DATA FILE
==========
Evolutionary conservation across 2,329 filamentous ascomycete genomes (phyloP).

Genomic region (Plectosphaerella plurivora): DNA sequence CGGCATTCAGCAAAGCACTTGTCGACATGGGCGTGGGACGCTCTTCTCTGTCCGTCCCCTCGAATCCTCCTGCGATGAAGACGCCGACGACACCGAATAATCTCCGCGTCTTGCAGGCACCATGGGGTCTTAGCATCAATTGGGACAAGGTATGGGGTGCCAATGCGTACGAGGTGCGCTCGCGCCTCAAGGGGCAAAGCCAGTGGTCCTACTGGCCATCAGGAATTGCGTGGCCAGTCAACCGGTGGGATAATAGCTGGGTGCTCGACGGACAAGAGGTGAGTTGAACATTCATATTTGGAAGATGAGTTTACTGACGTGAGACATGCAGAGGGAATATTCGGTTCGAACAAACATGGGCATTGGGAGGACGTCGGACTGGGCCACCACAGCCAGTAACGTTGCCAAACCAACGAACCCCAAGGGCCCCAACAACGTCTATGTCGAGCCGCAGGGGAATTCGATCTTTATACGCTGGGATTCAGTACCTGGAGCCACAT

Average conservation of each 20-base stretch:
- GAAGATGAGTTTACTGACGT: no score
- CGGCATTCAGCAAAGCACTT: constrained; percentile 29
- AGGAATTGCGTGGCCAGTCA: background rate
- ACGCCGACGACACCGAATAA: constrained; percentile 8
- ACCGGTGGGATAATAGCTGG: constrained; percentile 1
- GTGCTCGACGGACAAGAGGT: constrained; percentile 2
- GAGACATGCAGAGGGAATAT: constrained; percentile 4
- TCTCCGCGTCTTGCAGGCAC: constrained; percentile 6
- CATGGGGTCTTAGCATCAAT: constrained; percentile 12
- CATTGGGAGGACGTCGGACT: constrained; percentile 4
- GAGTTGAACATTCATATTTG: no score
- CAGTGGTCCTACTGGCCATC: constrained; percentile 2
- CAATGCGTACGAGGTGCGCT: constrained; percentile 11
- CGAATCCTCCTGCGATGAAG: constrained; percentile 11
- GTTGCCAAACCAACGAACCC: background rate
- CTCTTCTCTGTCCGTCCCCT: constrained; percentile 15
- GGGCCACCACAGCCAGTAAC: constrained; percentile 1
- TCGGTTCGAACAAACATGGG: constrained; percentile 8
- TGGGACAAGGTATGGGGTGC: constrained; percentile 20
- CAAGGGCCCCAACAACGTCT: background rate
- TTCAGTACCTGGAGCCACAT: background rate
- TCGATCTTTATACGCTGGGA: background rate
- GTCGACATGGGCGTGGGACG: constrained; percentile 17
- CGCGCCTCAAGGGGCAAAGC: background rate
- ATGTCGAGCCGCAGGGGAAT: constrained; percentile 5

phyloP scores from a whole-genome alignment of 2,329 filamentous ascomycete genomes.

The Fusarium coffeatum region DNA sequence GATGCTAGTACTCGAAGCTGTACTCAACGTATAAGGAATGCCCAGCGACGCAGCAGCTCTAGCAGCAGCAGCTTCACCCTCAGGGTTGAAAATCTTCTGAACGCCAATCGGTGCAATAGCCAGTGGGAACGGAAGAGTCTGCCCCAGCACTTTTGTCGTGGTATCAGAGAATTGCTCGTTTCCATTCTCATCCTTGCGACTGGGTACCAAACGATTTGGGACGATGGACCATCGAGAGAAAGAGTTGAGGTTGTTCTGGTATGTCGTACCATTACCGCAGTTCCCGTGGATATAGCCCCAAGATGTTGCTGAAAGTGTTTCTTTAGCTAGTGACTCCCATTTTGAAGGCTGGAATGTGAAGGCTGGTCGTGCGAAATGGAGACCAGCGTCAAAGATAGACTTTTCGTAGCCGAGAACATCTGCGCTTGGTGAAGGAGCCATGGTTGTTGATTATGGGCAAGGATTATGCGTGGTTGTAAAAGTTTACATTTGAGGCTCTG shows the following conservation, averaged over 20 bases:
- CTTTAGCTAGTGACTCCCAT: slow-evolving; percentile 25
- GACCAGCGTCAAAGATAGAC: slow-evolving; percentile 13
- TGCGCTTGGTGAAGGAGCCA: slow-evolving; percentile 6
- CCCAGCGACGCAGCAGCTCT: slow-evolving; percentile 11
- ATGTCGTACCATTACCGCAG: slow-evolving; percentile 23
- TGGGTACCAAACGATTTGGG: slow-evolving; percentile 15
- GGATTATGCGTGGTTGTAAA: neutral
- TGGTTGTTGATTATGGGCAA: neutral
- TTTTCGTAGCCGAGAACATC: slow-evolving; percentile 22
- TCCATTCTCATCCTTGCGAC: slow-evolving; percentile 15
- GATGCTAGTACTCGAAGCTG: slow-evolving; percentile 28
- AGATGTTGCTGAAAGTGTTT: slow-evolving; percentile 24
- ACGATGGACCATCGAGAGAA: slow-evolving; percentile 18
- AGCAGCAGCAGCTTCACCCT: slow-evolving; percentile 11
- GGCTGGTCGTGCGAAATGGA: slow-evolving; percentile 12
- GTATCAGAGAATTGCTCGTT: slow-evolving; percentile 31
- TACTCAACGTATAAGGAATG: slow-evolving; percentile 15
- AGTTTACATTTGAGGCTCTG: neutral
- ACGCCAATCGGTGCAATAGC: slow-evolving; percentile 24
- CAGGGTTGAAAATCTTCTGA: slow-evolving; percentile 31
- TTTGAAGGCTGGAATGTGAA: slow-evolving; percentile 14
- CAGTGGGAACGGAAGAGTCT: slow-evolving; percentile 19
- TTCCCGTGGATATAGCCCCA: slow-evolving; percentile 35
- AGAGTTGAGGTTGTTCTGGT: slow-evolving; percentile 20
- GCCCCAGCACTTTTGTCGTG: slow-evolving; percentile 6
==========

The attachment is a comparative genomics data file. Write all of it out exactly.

Evolutionary conservation across 2,329 filamentous ascomycete genomes (phyloP).

Genomic region (Plectosphaerella plurivora): DNA sequence CGGCATTCAGCAAAGCACTTGTCGACATGGGCGTGGGACGCTCTTCTCTGTCCGTCCCCTCGAATCCTCCTGCGATGAAGACGCCGACGACACCGAATAATCTCCGCGTCTTGCAGGCACCATGGGGTCTTAGCATCAATTGGGACAAGGTATGGGGTGCCAATGCGTACGAGGTGCGCTCGCGCCTCAAGGGGCAAAGCCAGTGGTCCTACTGGCCATCAGGAATTGCGTGGCCAGTCAACCGGTGGGATAATAGCTGGGTGCTCGACGGACAAGAGGTGAGTTGAACATTCATATTTGGAAGATGAGTTTACTGACGTGAGACATGCAGAGGGAATATTCGGTTCGAACAAACATGGGCATTGGGAGGACGTCGGACTGGGCCACCACAGCCAGTAACGTTGCCAAACCAACGAACCCCAAGGGCCCCAACAACGTCTATGTCGAGCCGCAGGGGAATTCGATCTTTATACGCTGGGATTCAGTACCTGGAGCCACAT

Average conservation of each 20-base stretch:
- GAAGATGAGTTTACTGACGT: no score
- CGGCATTCAGCAAAGCACTT: constrained; percentile 29
- AGGAATTGCGTGGCCAGTCA: background rate
- ACGCCGACGACACCGAATAA: constrained; percentile 8
- ACCGGTGGGATAATAGCTGG: constrained; percentile 1
- GTGCTCGACGGACAAGAGGT: constrained; percentile 2
- GAGACATGCAGAGGGAATAT: constrained; percentile 4
- TCTCCGCGTCTTGCAGGCAC: constrained; percentile 6
- CATGGGGTCTTAGCATCAAT: constrained; percentile 12
- CATTGGGAGGACGTCGGACT: constrained; percentile 4
- GAGTTGAACATTCATATTTG: no score
- CAGTGGTCCTACTGGCCATC: constrained; percentile 2
- CAATGCGTACGAGGTGCGCT: constrained; percentile 11
- CGAATCCTCCTGCGATGAAG: constrained; percentile 11
- GTTGCCAAACCAACGAACCC: background rate
- CTCTTCTCTGTCCGTCCCCT: constrained; percentile 15
- GGGCCACCACAGCCAGTAAC: constrained; percentile 1
- TCGGTTCGAACAAACATGGG: constrained; percentile 8
- TGGGACAAGGTATGGGGTGC: constrained; percentile 20
- CAAGGGCCCCAACAACGTCT: background rate
- TTCAGTACCTGGAGCCACAT: background rate
- TCGATCTTTATACGCTGGGA: background rate
- GTCGACATGGGCGTGGGACG: constrained; percentile 17
- CGCGCCTCAAGGGGCAAAGC: background rate
- ATGTCGAGCCGCAGGGGAAT: constrained; percentile 5

phyloP scores from a whole-genome alignment of 2,329 filamentous ascomycete genomes.

The Fusarium coffeatum region DNA sequence GATGCTAGTACTCGAAGCTGTACTCAACGTATAAGGAATGCCCAGCGACGCAGCAGCTCTAGCAGCAGCAGCTTCACCCTCAGGGTTGAAAATCTTCTGAACGCCAATCGGTGCAATAGCCAGTGGGAACGGAAGAGTCTGCCCCAGCACTTTTGTCGTGGTATCAGAGAATTGCTCGTTTCCATTCTCATCCTTGCGACTGGGTACCAAACGATTTGGGACGATGGACCATCGAGAGAAAGAGTTGAGGTTGTTCTGGTATGTCGTACCATTACCGCAGTTCCCGTGGATATAGCCCCAAGATGTTGCTGAAAGTGTTTCTTTAGCTAGTGACTCCCATTTTGAAGGCTGGAATGTGAAGGCTGGTCGTGCGAAATGGAGACCAGCGTCAAAGATAGACTTTTCGTAGCCGAGAACATCTGCGCTTGGTGAAGGAGCCATGGTTGTTGATTATGGGCAAGGATTATGCGTGGTTGTAAAAGTTTACATTTGAGGCTCTG shows the following conservation, averaged over 20 bases:
- CTTTAGCTAGTGACTCCCAT: slow-evolving; percentile 25
- GACCAGCGTCAAAGATAGAC: slow-evolving; percentile 13
- TGCGCTTGGTGAAGGAGCCA: slow-evolving; percentile 6
- CCCAGCGACGCAGCAGCTCT: slow-evolving; percentile 11
- ATGTCGTACCATTACCGCAG: slow-evolving; percentile 23
- TGGGTACCAAACGATTTGGG: slow-evolving; percentile 15
- GGATTATGCGTGGTTGTAAA: neutral
- TGGTTGTTGATTATGGGCAA: neutral
- TTTTCGTAGCCGAGAACATC: slow-evolving; percentile 22
- TCCATTCTCATCCTTGCGAC: slow-evolving; percentile 15
- GATGCTAGTACTCGAAGCTG: slow-evolving; percentile 28
- AGATGTTGCTGAAAGTGTTT: slow-evolving; percentile 24
- ACGATGGACCATCGAGAGAA: slow-evolving; percentile 18
- AGCAGCAGCAGCTTCACCCT: slow-evolving; percentile 11
- GGCTGGTCGTGCGAAATGGA: slow-evolving; percentile 12
- GTATCAGAGAATTGCTCGTT: slow-evolving; percentile 31
- TACTCAACGTATAAGGAATG: slow-evolving; percentile 15
- AGTTTACATTTGAGGCTCTG: neutral
- ACGCCAATCGGTGCAATAGC: slow-evolving; percentile 24
- CAGGGTTGAAAATCTTCTGA: slow-evolving; percentile 31
- TTTGAAGGCTGGAATGTGAA: slow-evolving; percentile 14
- CAGTGGGAACGGAAGAGTCT: slow-evolving; percentile 19
- TTCCCGTGGATATAGCCCCA: slow-evolving; percentile 35
- AGAGTTGAGGTTGTTCTGGT: slow-evolving; percentile 20
- GCCCCAGCACTTTTGTCGTG: slow-evolving; percentile 6